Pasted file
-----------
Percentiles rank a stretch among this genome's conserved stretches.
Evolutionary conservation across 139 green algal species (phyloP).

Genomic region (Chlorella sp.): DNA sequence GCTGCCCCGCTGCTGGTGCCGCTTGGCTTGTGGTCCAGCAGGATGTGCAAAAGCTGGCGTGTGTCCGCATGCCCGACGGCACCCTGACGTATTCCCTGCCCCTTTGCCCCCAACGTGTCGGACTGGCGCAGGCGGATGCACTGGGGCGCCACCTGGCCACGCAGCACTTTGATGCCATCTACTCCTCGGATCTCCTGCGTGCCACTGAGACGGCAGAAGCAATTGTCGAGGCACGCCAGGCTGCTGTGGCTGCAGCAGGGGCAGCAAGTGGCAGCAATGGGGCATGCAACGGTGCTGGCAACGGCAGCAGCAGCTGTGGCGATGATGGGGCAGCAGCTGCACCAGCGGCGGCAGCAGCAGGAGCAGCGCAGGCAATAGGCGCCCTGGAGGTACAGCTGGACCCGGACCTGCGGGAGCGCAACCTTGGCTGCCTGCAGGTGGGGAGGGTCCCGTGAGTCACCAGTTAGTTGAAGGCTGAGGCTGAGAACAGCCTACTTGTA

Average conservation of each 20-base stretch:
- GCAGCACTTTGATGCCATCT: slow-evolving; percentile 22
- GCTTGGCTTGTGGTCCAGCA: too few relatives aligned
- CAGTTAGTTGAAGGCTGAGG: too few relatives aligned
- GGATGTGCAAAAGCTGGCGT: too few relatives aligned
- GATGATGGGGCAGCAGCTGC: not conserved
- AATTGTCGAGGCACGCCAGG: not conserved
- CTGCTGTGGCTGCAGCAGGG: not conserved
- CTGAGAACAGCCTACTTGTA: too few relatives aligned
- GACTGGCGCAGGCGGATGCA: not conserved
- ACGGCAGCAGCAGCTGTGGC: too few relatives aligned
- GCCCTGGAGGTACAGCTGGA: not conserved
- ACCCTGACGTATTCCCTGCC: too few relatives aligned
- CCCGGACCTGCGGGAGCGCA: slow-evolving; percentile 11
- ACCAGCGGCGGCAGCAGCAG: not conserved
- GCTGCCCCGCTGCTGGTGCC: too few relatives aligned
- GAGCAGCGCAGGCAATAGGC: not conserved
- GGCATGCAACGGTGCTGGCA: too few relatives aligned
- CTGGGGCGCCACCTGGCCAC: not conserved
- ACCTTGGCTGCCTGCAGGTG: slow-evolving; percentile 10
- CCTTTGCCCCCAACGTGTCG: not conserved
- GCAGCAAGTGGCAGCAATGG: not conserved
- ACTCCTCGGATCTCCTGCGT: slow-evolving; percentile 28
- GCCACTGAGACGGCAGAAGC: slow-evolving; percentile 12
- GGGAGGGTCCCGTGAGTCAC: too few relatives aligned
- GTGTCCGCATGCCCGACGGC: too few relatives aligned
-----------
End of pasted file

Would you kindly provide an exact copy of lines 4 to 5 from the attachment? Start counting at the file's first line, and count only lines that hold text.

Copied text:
Average conservation of each 20-base stretch:
- GCAGCACTTTGATGCCATCT: slow-evolving; percentile 22